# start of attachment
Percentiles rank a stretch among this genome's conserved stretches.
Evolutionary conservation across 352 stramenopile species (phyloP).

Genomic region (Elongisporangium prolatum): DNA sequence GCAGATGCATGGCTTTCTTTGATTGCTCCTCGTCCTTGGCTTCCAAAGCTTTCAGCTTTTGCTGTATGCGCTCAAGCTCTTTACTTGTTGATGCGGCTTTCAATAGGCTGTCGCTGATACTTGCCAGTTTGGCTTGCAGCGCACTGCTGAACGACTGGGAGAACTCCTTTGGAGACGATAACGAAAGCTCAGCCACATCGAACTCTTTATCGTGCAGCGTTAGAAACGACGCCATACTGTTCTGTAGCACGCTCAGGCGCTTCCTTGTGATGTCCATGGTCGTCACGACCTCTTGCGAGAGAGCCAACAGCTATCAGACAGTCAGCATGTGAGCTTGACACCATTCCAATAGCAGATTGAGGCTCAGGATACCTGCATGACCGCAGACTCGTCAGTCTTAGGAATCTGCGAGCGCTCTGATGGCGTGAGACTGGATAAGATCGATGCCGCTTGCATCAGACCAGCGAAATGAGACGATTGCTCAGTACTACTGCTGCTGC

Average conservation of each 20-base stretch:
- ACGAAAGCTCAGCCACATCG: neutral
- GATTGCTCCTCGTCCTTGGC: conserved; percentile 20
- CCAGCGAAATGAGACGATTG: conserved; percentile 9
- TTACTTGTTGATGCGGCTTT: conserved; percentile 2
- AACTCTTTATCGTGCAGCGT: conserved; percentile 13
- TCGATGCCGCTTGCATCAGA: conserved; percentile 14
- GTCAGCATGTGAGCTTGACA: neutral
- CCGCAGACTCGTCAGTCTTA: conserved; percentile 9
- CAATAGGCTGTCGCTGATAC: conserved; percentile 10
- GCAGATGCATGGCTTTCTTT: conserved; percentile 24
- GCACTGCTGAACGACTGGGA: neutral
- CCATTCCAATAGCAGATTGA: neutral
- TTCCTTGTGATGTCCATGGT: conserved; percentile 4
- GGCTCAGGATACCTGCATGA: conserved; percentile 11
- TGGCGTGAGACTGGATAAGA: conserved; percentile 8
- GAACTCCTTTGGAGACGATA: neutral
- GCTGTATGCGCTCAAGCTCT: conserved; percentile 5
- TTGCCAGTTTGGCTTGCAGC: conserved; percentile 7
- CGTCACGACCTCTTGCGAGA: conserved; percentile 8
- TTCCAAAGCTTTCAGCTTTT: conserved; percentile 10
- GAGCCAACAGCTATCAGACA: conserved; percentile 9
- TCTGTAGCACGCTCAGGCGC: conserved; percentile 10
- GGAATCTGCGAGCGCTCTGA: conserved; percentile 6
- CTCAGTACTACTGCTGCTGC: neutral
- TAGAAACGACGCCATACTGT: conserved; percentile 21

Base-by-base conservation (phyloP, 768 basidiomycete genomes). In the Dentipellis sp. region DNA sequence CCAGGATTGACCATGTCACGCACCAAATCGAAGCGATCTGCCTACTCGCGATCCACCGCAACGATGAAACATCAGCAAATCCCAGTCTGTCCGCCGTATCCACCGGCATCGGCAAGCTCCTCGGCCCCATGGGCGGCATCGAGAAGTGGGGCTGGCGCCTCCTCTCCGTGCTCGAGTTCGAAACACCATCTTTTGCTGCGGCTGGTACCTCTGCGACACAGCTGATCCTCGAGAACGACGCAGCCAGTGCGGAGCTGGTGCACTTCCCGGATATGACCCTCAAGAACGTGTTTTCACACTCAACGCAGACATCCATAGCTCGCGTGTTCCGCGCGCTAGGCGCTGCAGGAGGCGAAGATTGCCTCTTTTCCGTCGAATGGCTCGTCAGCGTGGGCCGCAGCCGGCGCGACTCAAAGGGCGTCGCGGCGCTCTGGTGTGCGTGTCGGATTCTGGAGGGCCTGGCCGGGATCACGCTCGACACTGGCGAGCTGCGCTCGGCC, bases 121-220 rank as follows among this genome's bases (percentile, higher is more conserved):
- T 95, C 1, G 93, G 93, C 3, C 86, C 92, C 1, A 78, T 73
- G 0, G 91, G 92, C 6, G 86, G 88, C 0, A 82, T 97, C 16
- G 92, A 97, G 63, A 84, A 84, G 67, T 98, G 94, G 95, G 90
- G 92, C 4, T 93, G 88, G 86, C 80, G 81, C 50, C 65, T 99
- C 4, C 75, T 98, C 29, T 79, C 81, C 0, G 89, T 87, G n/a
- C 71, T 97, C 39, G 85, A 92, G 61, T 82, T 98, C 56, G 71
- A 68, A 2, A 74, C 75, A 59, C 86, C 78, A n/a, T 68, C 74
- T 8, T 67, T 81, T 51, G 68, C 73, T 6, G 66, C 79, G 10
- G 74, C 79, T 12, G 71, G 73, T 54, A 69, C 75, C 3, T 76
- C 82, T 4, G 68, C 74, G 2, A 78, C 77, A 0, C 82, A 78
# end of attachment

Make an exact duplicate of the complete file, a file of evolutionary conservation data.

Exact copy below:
Percentiles rank a stretch among this genome's conserved stretches.
Evolutionary conservation across 352 stramenopile species (phyloP).

Genomic region (Elongisporangium prolatum): DNA sequence GCAGATGCATGGCTTTCTTTGATTGCTCCTCGTCCTTGGCTTCCAAAGCTTTCAGCTTTTGCTGTATGCGCTCAAGCTCTTTACTTGTTGATGCGGCTTTCAATAGGCTGTCGCTGATACTTGCCAGTTTGGCTTGCAGCGCACTGCTGAACGACTGGGAGAACTCCTTTGGAGACGATAACGAAAGCTCAGCCACATCGAACTCTTTATCGTGCAGCGTTAGAAACGACGCCATACTGTTCTGTAGCACGCTCAGGCGCTTCCTTGTGATGTCCATGGTCGTCACGACCTCTTGCGAGAGAGCCAACAGCTATCAGACAGTCAGCATGTGAGCTTGACACCATTCCAATAGCAGATTGAGGCTCAGGATACCTGCATGACCGCAGACTCGTCAGTCTTAGGAATCTGCGAGCGCTCTGATGGCGTGAGACTGGATAAGATCGATGCCGCTTGCATCAGACCAGCGAAATGAGACGATTGCTCAGTACTACTGCTGCTGC

Average conservation of each 20-base stretch:
- ACGAAAGCTCAGCCACATCG: neutral
- GATTGCTCCTCGTCCTTGGC: conserved; percentile 20
- CCAGCGAAATGAGACGATTG: conserved; percentile 9
- TTACTTGTTGATGCGGCTTT: conserved; percentile 2
- AACTCTTTATCGTGCAGCGT: conserved; percentile 13
- TCGATGCCGCTTGCATCAGA: conserved; percentile 14
- GTCAGCATGTGAGCTTGACA: neutral
- CCGCAGACTCGTCAGTCTTA: conserved; percentile 9
- CAATAGGCTGTCGCTGATAC: conserved; percentile 10
- GCAGATGCATGGCTTTCTTT: conserved; percentile 24
- GCACTGCTGAACGACTGGGA: neutral
- CCATTCCAATAGCAGATTGA: neutral
- TTCCTTGTGATGTCCATGGT: conserved; percentile 4
- GGCTCAGGATACCTGCATGA: conserved; percentile 11
- TGGCGTGAGACTGGATAAGA: conserved; percentile 8
- GAACTCCTTTGGAGACGATA: neutral
- GCTGTATGCGCTCAAGCTCT: conserved; percentile 5
- TTGCCAGTTTGGCTTGCAGC: conserved; percentile 7
- CGTCACGACCTCTTGCGAGA: conserved; percentile 8
- TTCCAAAGCTTTCAGCTTTT: conserved; percentile 10
- GAGCCAACAGCTATCAGACA: conserved; percentile 9
- TCTGTAGCACGCTCAGGCGC: conserved; percentile 10
- GGAATCTGCGAGCGCTCTGA: conserved; percentile 6
- CTCAGTACTACTGCTGCTGC: neutral
- TAGAAACGACGCCATACTGT: conserved; percentile 21

Base-by-base conservation (phyloP, 768 basidiomycete genomes). In the Dentipellis sp. region DNA sequence CCAGGATTGACCATGTCACGCACCAAATCGAAGCGATCTGCCTACTCGCGATCCACCGCAACGATGAAACATCAGCAAATCCCAGTCTGTCCGCCGTATCCACCGGCATCGGCAAGCTCCTCGGCCCCATGGGCGGCATCGAGAAGTGGGGCTGGCGCCTCCTCTCCGTGCTCGAGTTCGAAACACCATCTTTTGCTGCGGCTGGTACCTCTGCGACACAGCTGATCCTCGAGAACGACGCAGCCAGTGCGGAGCTGGTGCACTTCCCGGATATGACCCTCAAGAACGTGTTTTCACACTCAACGCAGACATCCATAGCTCGCGTGTTCCGCGCGCTAGGCGCTGCAGGAGGCGAAGATTGCCTCTTTTCCGTCGAATGGCTCGTCAGCGTGGGCCGCAGCCGGCGCGACTCAAAGGGCGTCGCGGCGCTCTGGTGTGCGTGTCGGATTCTGGAGGGCCTGGCCGGGATCACGCTCGACACTGGCGAGCTGCGCTCGGCC, bases 121-220 rank as follows among this genome's bases (percentile, higher is more conserved):
- T 95, C 1, G 93, G 93, C 3, C 86, C 92, C 1, A 78, T 73
- G 0, G 91, G 92, C 6, G 86, G 88, C 0, A 82, T 97, C 16
- G 92, A 97, G 63, A 84, A 84, G 67, T 98, G 94, G 95, G 90
- G 92, C 4, T 93, G 88, G 86, C 80, G 81, C 50, C 65, T 99
- C 4, C 75, T 98, C 29, T 79, C 81, C 0, G 89, T 87, G n/a
- C 71, T 97, C 39, G 85, A 92, G 61, T 82, T 98, C 56, G 71
- A 68, A 2, A 74, C 75, A 59, C 86, C 78, A n/a, T 68, C 74
- T 8, T 67, T 81, T 51, G 68, C 73, T 6, G 66, C 79, G 10
- G 74, C 79, T 12, G 71, G 73, T 54, A 69, C 75, C 3, T 76
- C 82, T 4, G 68, C 74, G 2, A 78, C 77, A 0, C 82, A 78